And there was a famine in the land…
Genesis 12:10a (21st Century King James Version)
Imagine if you will that you are a relief worker in some famine-stricken land. You see the death and misery around you as you pray for food to come to the populace. Then you see trucks with crates coming. You get excited and hopeful since you know that the crates contain much needed food and water for those in need. The trucks pull up and the people gather around in expectation for much needed sustenance. You walk up to the trucks as other workers begin to unload the crates. When the crates are opened, you discover-to your shock-the crates are full of junk food and sugary drinks. You get hold of the lead worker and ask about the reason for such items, knowing of their non-nutritional value. The relief worker tells you-very calmly, “They’ll take anything as far as they’re concerned, what’s the big deal?”
I know if you were the relief worker, you’d want to jack up the other for such a remark. However, isn’t this the same situation we see in American Churchianity? If you were to turn on some religious/gospel channel, or see some of the offerings in “inspirational” literature or music-how much of it is substantial “meat” of the Gospel (or even “milk”-per Paul), and the rest is junk food? How often we hear and see stuff that doesn’t meet the needs of a spiritually-famished world.
Famished? Yes. Just look at how spiritually shallow we are as a species-regardless of belief. We’ve traded unconditional love for conditional preferential treatment. We’ve traded kindness and charity for meanness and “conservatism”. We’ll sit up and listen to the most salacious crap on the media, but will turn off to anything that would challenge us into growth. We’re more into entertainment than enlightenment. When it comes to the spiritual, eternal issues, we’re just as famished as the folks in the scenario above.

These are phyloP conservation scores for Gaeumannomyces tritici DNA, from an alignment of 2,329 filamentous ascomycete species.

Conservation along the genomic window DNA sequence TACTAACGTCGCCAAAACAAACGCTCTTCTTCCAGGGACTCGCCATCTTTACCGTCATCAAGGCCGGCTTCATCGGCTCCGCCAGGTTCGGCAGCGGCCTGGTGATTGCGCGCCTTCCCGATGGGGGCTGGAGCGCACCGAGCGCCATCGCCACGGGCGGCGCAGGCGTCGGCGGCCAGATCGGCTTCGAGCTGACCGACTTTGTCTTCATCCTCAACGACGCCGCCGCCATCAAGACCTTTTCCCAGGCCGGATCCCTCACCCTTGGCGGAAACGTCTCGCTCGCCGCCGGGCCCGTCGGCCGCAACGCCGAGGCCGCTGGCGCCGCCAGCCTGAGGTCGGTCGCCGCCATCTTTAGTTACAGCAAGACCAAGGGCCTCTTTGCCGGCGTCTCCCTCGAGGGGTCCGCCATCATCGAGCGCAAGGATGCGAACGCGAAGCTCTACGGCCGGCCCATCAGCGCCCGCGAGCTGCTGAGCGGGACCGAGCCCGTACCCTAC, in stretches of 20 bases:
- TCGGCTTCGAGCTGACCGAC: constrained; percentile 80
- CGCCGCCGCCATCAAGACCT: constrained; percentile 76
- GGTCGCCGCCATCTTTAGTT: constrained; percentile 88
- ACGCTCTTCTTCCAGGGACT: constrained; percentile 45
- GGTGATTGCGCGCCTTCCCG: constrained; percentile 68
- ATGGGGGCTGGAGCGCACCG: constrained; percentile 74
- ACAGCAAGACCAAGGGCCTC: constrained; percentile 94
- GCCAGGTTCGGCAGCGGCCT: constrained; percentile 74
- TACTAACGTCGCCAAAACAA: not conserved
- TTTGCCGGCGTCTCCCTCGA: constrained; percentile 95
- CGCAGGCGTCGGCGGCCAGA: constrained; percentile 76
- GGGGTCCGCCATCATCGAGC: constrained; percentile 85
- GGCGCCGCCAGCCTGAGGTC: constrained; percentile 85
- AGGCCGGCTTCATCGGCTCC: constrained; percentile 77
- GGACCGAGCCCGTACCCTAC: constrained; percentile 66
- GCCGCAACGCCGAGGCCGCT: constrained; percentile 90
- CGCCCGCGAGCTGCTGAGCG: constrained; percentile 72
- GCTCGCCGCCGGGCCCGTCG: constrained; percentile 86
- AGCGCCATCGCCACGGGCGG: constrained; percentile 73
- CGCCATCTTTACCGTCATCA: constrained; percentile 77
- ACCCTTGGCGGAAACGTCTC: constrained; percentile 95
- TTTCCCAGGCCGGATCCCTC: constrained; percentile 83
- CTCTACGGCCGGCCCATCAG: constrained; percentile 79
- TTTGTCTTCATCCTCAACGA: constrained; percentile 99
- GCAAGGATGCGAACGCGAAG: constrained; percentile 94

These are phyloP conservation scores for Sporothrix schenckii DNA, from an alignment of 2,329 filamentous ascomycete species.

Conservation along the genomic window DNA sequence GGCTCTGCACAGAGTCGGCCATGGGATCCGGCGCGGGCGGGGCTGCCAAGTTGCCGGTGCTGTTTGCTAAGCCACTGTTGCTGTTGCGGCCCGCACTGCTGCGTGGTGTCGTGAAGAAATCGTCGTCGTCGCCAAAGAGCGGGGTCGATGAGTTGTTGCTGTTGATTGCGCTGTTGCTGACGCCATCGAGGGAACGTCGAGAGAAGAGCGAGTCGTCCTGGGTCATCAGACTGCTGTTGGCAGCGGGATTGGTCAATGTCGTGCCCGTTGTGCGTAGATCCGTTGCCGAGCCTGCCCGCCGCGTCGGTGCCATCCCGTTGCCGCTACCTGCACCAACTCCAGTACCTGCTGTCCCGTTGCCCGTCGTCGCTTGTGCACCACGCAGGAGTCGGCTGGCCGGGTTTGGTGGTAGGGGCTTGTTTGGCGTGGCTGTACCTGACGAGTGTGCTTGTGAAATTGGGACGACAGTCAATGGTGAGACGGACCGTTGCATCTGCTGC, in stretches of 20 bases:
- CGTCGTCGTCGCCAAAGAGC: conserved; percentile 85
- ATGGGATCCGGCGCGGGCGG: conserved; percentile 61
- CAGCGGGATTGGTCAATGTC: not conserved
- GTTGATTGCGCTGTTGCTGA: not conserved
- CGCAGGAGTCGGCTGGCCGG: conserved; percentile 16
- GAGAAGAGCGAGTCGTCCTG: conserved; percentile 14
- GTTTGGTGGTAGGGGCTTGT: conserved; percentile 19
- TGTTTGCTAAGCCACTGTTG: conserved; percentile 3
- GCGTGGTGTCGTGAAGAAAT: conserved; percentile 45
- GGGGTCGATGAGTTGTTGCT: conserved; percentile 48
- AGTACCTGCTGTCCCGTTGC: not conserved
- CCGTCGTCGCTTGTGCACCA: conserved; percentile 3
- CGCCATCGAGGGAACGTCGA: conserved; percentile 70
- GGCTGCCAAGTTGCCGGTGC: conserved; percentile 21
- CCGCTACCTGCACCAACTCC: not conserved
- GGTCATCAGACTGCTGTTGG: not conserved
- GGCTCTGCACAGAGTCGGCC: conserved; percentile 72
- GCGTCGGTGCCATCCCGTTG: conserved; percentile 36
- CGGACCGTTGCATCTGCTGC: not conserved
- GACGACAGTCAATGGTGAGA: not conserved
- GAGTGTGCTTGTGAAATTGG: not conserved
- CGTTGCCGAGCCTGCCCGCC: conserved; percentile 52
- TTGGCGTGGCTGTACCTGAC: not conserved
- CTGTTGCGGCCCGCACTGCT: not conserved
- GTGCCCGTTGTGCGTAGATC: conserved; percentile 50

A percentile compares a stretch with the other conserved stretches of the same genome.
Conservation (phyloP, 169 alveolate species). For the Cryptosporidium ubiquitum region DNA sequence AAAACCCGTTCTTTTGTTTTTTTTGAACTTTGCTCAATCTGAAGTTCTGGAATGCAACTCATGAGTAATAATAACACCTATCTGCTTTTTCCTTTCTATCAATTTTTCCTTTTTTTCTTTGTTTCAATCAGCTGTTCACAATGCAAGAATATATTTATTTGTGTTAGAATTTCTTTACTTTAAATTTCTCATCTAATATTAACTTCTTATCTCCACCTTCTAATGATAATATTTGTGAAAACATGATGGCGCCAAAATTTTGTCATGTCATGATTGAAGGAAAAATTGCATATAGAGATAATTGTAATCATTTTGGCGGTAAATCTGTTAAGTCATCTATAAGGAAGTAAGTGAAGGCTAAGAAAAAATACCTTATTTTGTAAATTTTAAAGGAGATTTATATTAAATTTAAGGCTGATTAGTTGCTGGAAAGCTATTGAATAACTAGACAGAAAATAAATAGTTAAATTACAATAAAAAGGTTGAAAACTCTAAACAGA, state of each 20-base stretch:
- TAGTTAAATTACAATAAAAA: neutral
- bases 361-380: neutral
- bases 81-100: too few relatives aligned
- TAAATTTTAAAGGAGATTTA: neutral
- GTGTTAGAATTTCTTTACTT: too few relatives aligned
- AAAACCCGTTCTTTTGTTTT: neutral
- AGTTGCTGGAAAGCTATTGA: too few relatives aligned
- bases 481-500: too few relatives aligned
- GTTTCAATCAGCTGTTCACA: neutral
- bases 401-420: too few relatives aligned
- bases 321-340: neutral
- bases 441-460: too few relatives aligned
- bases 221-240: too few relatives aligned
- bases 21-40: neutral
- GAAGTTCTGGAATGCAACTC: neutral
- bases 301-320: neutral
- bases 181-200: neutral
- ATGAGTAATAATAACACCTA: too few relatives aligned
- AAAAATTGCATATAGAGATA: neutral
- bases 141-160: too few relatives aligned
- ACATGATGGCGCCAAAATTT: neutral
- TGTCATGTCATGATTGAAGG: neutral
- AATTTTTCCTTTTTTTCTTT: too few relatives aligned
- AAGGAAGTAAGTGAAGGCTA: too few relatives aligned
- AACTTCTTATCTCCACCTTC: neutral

These are issues that the church needs to address; issues that keep us from truly engaging and knowing the Divine as Jesus did. We need to be helping people to develop that intimate bond with God; the bond Jesus had. We don’t need to help people “sow” into ministries, buy the latest book/sermon/CD/program, come to our church, believe our brand of “doctrine”, etc. We need to be the “ambassadors” that exhibit the Christ-life to others in our world; being the doorways to God that people need. We need to exhibit Christ in our words, deeds, and thoughts as Jesus did while here on Earth.
However, we give junk food to spiritually famished people. We’ve taken the Gospel message and sucked all the live-giving nutrients out of it and turned it into empty calories that can’t even nourish an ant. Then we expect these souls to be grateful and settle for this shit, preying on their desperation for inner food.
How would we feel if some spiritual/religious teacher were to one day palm off some junk on us with the above attitude? Maybe they’ve already been doing this to us and we just don’t realize it.
To paraphrase the hymn, the world is STILL hungry for the living bread.
God is looking for the church to bring the Christ to the hungry so they can be nourished in their spirits.
To be spiritually famished is a problem on itself. But when we spiritually starve to death, that’s even worse.
Something for us to think about while we enjoy our upcoming Thanksgiving feasts.